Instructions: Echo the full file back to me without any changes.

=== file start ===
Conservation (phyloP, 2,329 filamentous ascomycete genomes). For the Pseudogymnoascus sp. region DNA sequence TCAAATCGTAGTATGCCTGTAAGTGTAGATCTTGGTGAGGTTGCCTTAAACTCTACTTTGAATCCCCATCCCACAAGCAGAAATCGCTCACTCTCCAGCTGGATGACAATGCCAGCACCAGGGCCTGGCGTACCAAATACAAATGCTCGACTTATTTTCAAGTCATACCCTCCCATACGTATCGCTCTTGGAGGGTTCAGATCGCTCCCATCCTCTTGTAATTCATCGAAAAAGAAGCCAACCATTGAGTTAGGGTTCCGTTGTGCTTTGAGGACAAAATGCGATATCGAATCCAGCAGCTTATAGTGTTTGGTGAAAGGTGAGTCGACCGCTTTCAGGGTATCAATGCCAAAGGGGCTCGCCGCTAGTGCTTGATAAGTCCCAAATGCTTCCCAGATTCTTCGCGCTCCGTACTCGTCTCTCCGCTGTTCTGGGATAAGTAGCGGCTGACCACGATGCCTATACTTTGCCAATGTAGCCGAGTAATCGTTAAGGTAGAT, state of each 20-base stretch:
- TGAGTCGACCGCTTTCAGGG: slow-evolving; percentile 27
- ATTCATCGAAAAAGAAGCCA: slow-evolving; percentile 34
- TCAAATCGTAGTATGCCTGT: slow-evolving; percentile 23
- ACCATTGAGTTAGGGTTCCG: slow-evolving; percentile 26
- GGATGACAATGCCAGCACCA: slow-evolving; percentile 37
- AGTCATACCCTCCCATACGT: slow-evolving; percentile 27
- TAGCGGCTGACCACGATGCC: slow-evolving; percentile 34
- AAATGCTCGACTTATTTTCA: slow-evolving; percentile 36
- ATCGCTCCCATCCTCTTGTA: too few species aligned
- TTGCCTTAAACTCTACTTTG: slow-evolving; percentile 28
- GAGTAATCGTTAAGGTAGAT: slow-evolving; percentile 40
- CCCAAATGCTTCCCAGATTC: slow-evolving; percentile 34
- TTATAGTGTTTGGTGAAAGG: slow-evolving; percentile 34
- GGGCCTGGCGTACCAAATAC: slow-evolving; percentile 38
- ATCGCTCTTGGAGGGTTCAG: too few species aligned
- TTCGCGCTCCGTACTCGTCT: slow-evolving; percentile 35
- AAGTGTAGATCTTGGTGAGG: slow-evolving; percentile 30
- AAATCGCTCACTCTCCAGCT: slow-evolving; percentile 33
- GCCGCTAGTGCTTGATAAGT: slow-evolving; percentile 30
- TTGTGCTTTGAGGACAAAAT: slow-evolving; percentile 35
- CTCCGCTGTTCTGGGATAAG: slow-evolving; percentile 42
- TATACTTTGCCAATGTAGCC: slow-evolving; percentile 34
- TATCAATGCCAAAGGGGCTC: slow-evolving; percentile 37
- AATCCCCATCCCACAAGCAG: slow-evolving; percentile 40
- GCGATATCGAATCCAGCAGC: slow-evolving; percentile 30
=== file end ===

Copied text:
Conservation (phyloP, 2,329 filamentous ascomycete genomes). For the Pseudogymnoascus sp. region DNA sequence TCAAATCGTAGTATGCCTGTAAGTGTAGATCTTGGTGAGGTTGCCTTAAACTCTACTTTGAATCCCCATCCCACAAGCAGAAATCGCTCACTCTCCAGCTGGATGACAATGCCAGCACCAGGGCCTGGCGTACCAAATACAAATGCTCGACTTATTTTCAAGTCATACCCTCCCATACGTATCGCTCTTGGAGGGTTCAGATCGCTCCCATCCTCTTGTAATTCATCGAAAAAGAAGCCAACCATTGAGTTAGGGTTCCGTTGTGCTTTGAGGACAAAATGCGATATCGAATCCAGCAGCTTATAGTGTTTGGTGAAAGGTGAGTCGACCGCTTTCAGGGTATCAATGCCAAAGGGGCTCGCCGCTAGTGCTTGATAAGTCCCAAATGCTTCCCAGATTCTTCGCGCTCCGTACTCGTCTCTCCGCTGTTCTGGGATAAGTAGCGGCTGACCACGATGCCTATACTTTGCCAATGTAGCCGAGTAATCGTTAAGGTAGAT, state of each 20-base stretch:
- TGAGTCGACCGCTTTCAGGG: slow-evolving; percentile 27
- ATTCATCGAAAAAGAAGCCA: slow-evolving; percentile 34
- TCAAATCGTAGTATGCCTGT: slow-evolving; percentile 23
- ACCATTGAGTTAGGGTTCCG: slow-evolving; percentile 26
- GGATGACAATGCCAGCACCA: slow-evolving; percentile 37
- AGTCATACCCTCCCATACGT: slow-evolving; percentile 27
- TAGCGGCTGACCACGATGCC: slow-evolving; percentile 34
- AAATGCTCGACTTATTTTCA: slow-evolving; percentile 36
- ATCGCTCCCATCCTCTTGTA: too few species aligned
- TTGCCTTAAACTCTACTTTG: slow-evolving; percentile 28
- GAGTAATCGTTAAGGTAGAT: slow-evolving; percentile 40
- CCCAAATGCTTCCCAGATTC: slow-evolving; percentile 34
- TTATAGTGTTTGGTGAAAGG: slow-evolving; percentile 34
- GGGCCTGGCGTACCAAATAC: slow-evolving; percentile 38
- ATCGCTCTTGGAGGGTTCAG: too few species aligned
- TTCGCGCTCCGTACTCGTCT: slow-evolving; percentile 35
- AAGTGTAGATCTTGGTGAGG: slow-evolving; percentile 30
- AAATCGCTCACTCTCCAGCT: slow-evolving; percentile 33
- GCCGCTAGTGCTTGATAAGT: slow-evolving; percentile 30
- TTGTGCTTTGAGGACAAAAT: slow-evolving; percentile 35
- CTCCGCTGTTCTGGGATAAG: slow-evolving; percentile 42
- TATACTTTGCCAATGTAGCC: slow-evolving; percentile 34
- TATCAATGCCAAAGGGGCTC: slow-evolving; percentile 37
- AATCCCCATCCCACAAGCAG: slow-evolving; percentile 40
- GCGATATCGAATCCAGCAGC: slow-evolving; percentile 30